New App Uses ALS Patients with Speech Disabilities’ Own Voices to Help Them Communicate

New App Uses ALS Patients with Speech Disabilities’ Own Voices to Help Them Communicate

therapyboxThe first app for amyotrophic lateral sclerosis (ALS) patients who have begun to lose their speaking abilities was recently launched by UK company Therapy Box. The app was designed to substitute standard text-to-speech synthesis with a synthesizer based on the patient’s own voice. The Predictable 4 app has entered the ModelTalker program, at a cost of $140 annually, as a way of helping patients with ALS and other disabling diseases maintain effective communication and a sense of independence.

The ModelTalker program was designed by a research team led by Tim Bunnell, Ph.D. at the Nemours Speech Research Laboratory in Wilmington, DE, in order to provide a new usable solution to positively affect the lives of people who struggle with communication difficulties. It is the first iOS app to enter this unexplored field and use the actual voices of patients to communicate.

“Everyone’s voice is personal; it defines who we are and is part of what makes us unique as human beings,” added the co-founder of Therapy Box, Rebecca Bright. “Previously, those who can no longer speak, for whatever reason, could use an ‘off the shelf’ communication tool featuring a generic voice, which in many cases does not reflect the age or local dialect of the person. Stephen Hawking’s synthetic voice, for example, has an American accent. The latest app means these people can use their own voice, or a close approximation of their voice, so that they continue to sound authentically like themselves when they do not have the power to communicate verbally.”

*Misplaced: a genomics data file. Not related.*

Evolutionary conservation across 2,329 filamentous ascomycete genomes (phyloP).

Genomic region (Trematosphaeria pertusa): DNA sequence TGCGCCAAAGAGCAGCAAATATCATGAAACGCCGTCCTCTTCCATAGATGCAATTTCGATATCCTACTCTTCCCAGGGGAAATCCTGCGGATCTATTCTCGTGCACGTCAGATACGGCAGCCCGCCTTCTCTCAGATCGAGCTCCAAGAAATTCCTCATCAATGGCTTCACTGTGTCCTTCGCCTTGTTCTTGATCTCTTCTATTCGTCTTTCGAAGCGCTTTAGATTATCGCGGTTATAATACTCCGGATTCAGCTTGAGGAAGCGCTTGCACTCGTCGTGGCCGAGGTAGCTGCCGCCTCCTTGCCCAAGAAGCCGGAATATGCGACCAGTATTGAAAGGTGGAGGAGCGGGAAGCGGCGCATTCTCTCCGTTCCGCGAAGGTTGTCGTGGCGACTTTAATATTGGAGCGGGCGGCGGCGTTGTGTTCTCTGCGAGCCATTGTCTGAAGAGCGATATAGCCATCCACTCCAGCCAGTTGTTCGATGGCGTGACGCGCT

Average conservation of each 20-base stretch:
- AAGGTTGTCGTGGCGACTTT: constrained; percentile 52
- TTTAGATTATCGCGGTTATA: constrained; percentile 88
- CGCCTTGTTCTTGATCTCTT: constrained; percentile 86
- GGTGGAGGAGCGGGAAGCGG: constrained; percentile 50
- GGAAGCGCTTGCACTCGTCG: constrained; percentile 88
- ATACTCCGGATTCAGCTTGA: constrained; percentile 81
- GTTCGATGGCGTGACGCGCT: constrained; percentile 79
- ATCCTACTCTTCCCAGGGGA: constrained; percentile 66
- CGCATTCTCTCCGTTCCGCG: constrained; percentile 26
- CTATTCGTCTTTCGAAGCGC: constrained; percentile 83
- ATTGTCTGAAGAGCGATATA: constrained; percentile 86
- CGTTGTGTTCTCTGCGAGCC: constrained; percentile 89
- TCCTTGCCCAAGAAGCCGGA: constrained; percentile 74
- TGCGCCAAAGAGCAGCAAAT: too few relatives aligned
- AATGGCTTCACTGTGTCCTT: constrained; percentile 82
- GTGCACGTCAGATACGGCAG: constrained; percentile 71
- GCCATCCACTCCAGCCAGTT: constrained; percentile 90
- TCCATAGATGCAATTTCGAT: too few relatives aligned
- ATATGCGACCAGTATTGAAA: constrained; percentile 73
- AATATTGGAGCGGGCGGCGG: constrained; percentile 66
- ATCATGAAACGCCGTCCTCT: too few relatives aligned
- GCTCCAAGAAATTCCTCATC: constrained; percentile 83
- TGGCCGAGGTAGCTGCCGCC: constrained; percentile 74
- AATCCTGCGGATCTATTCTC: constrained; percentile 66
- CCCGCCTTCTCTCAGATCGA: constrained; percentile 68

It is already in use, with ALS patient Peter Pierce being one of the first to try it out in lieu of using a robotic voice to communicate. He already used Predictable and created a ModelTalker voice while he was still able to talk, using Predictable for over 20 months. He said the use of Predictable with ModelTalker was “liberating.”

Another patient, this time in the United States, who decided to use the app is Katie Hassell, 10, of Garnet Valley, PA. She suffers from developmental disabilities that caused her speech impairment, so she decided to use her own voice at the Nemours speech lab. With the help of her brother Ryan, she recorded about 800 sentences for the program to create a synthetic voice.

“The software enables us to blend Katies’ pitch and unique speech features with Ryan’s intelligible speech, thus creating a ModelTalker voice that will allow her to converse and conveys Katie’s vocal identity,” explained Bunnell. “It is very gratifying to be able to provide ModelTalker voices on the app. As a pediatric healthcare system with a significant special needs population, Nemours is always looking for ways to reach children who may benefit from new assistive technologies. It’s exciting to see our research efforts go from the lab to the iPad.”

Apps like TherapyBox’s ModelTalker are some of the most important feats of research and programming in healthcare, as they provide patients with disabilities a positive outlook, which has been shown time and again to be crucial to more favorable disease outcomes.

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